Source: Sportsgrid.com

Source: Sportsgrid.com

 

Through changes such as revenue sharing and draft lottery pools, the people who run Major League Baseball have made efforts over the past few years to create parity throughout their league. They have accomplished their task and guess what? It stinks. 

As of July 2, 2014, not one team in the MLB has a winning percentage below .400. When was the last time that happened? 1974. How many readers of this blog were alive then?

The Oakland A’s are the only team with a winning percentage over .600 but barely (.607).

According to Baseball-Reference.com, as of July 1, MLB stadiums are seeing 195 less fans per game than last season, for a grand total of 244,429 less fans so far this season. Ouch.

Some say this is good because now everyone is in the playoff hunt, but does that make for a compelling and exciting sport?

Every great story needs a villain. The NBA has the Miami Heat, the NFL has the New England Patriots, the NHL has the Pittsburgh Penguins,  and the PGA had Tiger Woods. Many fans would tune in, not to cheer for the opposing team, but to see the big bad powerhouse fall.

It's about the Heat Losing. Not the Spurs Winning.

It is about the Heat Losing. Not the Spurs Winning.

The MLB used to have the New York Yankees, but they are currently 41-42. They can certainly talk the big talk with their latest free-agent spending spree and new rookie pitcher Masahiro Tanaka, but their “guns” look more like balloon animals.

As I stated before, the Oakland A’s currently have the best record in the league, but is anyone really tuning into ESPN Sunday Night Baseball to see Josh Donaldson or CoCo Crisp? Do baseball fans even know who Josh Donaldson is?

This is Josh Donaldson.  Source: SFbay.ca

This is Josh Donaldson.
Source: SFbay.ca

Parity has pushed the best teams in the league down and now no team is dominant; the league is just a hodgepodge of mediocrity. Even the 2013 World Series Champion Boston Red Sox are now 38-46 and losing Jacoby Ellsbury is not enough to warrant that collapse.

One of the most exciting days of the season, the trade deadline, could be a massive disappointment. With most teams just “a good two weeks” away from being in first place, why will anyone want to sell? Yes you will see David Price and Jeff Samardzija traded, but those are forced due to contractual issues. Who will be the biggest hitter traded? No one really knows?

Speaking of no one knowing, who are the favorites to play in the 2014 World Series? Does anyone have any clue? With absolutely no confidence, I would guess the Detroit Tigers vs the Milwaukee Brewers. When was the last time anyone can remember almost reaching the mid-point of the season without clear cut favorites for the fall classic?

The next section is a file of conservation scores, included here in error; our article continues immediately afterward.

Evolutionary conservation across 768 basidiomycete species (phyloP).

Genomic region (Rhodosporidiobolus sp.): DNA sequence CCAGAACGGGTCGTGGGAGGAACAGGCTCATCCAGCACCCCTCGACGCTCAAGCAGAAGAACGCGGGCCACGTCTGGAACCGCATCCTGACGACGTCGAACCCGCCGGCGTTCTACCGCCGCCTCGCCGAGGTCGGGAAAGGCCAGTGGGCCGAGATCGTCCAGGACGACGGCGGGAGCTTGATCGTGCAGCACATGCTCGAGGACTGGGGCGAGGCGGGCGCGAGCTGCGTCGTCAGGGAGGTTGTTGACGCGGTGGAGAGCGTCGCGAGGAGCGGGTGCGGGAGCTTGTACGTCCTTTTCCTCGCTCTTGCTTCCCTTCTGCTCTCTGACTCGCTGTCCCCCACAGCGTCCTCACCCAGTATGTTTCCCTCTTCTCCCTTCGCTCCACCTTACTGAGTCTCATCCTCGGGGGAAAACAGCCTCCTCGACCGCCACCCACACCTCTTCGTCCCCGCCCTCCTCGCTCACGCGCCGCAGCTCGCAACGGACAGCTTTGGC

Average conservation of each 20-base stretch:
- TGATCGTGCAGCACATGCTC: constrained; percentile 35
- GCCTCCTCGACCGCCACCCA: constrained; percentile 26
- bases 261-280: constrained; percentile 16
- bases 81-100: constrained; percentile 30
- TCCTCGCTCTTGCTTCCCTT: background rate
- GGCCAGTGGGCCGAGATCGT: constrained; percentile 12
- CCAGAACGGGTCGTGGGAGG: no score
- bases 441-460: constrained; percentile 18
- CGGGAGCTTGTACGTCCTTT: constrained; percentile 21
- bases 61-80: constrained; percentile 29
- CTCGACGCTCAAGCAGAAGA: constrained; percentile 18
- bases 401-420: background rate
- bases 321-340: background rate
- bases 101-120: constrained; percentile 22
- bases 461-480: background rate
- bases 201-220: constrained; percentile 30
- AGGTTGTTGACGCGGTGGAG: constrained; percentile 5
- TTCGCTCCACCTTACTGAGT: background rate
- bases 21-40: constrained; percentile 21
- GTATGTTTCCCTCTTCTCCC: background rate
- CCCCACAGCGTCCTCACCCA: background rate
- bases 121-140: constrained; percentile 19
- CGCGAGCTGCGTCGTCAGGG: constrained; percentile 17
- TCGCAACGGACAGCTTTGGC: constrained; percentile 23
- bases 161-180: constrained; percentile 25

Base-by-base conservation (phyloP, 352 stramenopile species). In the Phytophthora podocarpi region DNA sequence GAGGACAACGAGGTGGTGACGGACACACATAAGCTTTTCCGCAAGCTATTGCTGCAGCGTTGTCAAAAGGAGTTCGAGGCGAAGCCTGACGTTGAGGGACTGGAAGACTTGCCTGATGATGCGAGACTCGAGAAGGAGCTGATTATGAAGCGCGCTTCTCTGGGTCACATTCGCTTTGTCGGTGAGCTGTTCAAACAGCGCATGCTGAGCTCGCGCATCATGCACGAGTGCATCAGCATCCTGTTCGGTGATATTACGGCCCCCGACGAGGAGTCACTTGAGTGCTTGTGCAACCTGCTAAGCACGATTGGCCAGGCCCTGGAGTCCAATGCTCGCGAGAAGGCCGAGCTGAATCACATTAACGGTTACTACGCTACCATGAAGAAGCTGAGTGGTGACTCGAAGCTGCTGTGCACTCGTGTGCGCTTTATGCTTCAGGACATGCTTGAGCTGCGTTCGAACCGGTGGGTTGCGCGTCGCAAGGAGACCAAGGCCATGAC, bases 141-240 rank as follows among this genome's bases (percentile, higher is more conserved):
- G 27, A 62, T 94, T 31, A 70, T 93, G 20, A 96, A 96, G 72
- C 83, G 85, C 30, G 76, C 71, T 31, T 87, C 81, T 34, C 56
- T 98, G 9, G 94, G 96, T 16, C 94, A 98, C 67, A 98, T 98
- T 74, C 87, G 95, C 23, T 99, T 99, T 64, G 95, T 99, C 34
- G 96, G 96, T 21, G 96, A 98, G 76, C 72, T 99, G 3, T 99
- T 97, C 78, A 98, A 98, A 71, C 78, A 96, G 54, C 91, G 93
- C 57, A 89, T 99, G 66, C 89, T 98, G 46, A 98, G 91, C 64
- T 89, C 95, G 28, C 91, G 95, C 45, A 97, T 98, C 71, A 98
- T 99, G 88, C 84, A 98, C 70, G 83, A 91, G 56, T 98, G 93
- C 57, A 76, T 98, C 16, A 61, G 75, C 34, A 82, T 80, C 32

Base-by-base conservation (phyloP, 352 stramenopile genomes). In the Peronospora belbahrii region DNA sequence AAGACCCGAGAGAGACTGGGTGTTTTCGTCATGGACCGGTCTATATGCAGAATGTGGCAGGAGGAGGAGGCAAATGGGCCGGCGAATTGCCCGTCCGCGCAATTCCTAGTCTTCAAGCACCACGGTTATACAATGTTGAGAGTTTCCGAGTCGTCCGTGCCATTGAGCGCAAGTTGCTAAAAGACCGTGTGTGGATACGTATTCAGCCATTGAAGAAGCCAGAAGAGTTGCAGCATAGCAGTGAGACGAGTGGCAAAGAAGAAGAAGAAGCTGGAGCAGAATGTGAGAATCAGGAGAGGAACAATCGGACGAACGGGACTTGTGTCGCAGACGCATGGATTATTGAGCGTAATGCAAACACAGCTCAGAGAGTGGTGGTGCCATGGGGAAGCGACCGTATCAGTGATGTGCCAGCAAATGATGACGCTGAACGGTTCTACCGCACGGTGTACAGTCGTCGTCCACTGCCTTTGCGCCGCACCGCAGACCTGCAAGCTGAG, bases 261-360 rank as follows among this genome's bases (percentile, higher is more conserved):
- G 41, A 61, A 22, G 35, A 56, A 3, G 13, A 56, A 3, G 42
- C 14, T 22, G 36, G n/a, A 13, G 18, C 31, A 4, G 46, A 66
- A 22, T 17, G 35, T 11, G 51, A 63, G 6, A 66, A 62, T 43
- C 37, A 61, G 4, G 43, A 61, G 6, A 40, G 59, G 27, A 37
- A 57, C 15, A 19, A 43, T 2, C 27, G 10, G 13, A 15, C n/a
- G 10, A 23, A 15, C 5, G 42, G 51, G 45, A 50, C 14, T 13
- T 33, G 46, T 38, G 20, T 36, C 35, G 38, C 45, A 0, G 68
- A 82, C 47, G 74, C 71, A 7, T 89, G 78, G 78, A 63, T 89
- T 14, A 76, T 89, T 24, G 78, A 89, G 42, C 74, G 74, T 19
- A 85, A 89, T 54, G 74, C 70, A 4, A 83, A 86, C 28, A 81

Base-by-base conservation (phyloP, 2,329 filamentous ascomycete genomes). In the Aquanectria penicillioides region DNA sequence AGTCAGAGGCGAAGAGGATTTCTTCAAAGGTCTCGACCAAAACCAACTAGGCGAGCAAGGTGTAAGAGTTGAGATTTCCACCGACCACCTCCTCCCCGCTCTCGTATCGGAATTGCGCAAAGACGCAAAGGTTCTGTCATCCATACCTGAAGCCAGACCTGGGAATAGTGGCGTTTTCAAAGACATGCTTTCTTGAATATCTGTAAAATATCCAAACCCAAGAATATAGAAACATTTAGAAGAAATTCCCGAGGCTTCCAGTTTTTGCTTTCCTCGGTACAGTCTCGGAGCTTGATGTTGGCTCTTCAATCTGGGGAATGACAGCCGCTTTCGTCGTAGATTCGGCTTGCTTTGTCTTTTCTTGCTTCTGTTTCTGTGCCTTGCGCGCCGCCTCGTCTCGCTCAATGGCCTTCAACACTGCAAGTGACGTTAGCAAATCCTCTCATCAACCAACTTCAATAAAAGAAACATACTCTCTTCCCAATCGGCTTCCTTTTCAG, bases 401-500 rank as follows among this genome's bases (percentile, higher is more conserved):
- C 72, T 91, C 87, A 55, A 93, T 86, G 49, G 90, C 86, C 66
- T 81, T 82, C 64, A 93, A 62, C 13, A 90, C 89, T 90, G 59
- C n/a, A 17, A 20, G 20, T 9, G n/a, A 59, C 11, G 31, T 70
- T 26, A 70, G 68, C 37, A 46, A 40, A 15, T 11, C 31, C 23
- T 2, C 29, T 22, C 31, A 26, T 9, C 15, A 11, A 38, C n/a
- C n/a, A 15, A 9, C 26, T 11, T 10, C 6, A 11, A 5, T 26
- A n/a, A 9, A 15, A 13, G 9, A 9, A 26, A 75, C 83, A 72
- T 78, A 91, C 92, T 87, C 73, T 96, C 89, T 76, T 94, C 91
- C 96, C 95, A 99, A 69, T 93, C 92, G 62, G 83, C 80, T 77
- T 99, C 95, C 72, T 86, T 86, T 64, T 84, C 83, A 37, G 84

Parity works really well on paper. Everyone has a fair share and maybe some team will shock the sport and make a surprise run to the World Series. In reality, it creates a frustrating sport for the fan.

Great Job Bud.

Great Job Bud.

Many teams have no identity.

You used to have your juggernauts like the Yankees and Red Sox. You would have that “second tier” team such as the Anaheim Angles and San Francisco Giants, always trying to prove they belonged in that upper class. On the other end you had your bottom feeders like the Pittsburgh Pirates and San Diego Padres, who would try to develop younger talent and win through their own resources. They would stockpile prospects and try to build from within.

Now everyone is going to be looking for that veteran bat or pitcher to help put their team over the edge and it just makes for over population within the classes. There are no juggernauts and there are no bottom feeders. Every team is gathering on the middle floor for cocktail hour.

Don’t get me wrong. I love baseball and I will always love baseball; however, the way things are currently going, I see my once-great sport declining rapidly into something that is simply average.

    Comments

  • Joel Goodman


    Couldn’t agree more. I was looking up the historical percentages of teams that finished over .600 when I came across your article.

    Shorter outfields and more homers don’t make a more exciting game. Great teams and teams that have player rosters that are somewhat consistent do. ONe used to know who the team members were.

    Where I grew up it was Mays, Mantle and Snider – NY of course.

    And the the visitors came and you got to see the players you only heard about – but the team was a real team – not a collection of players.

    When Horace S. took the Giants out of NY – I said F baseball teams – no loyalty. They didn’t care about me – why should I care about them.

    I remained a Mays fan until he retired. Now for someone who can remember the 1951 playof with Brooklyn, they’re just a bunch of franchises.

    I once stood up at Ebetts Field for the Giant’s half of the 7th inning stretch, and my father pulled me down, saying – do you wanna get killed? Now, that was baseball.

    Joel

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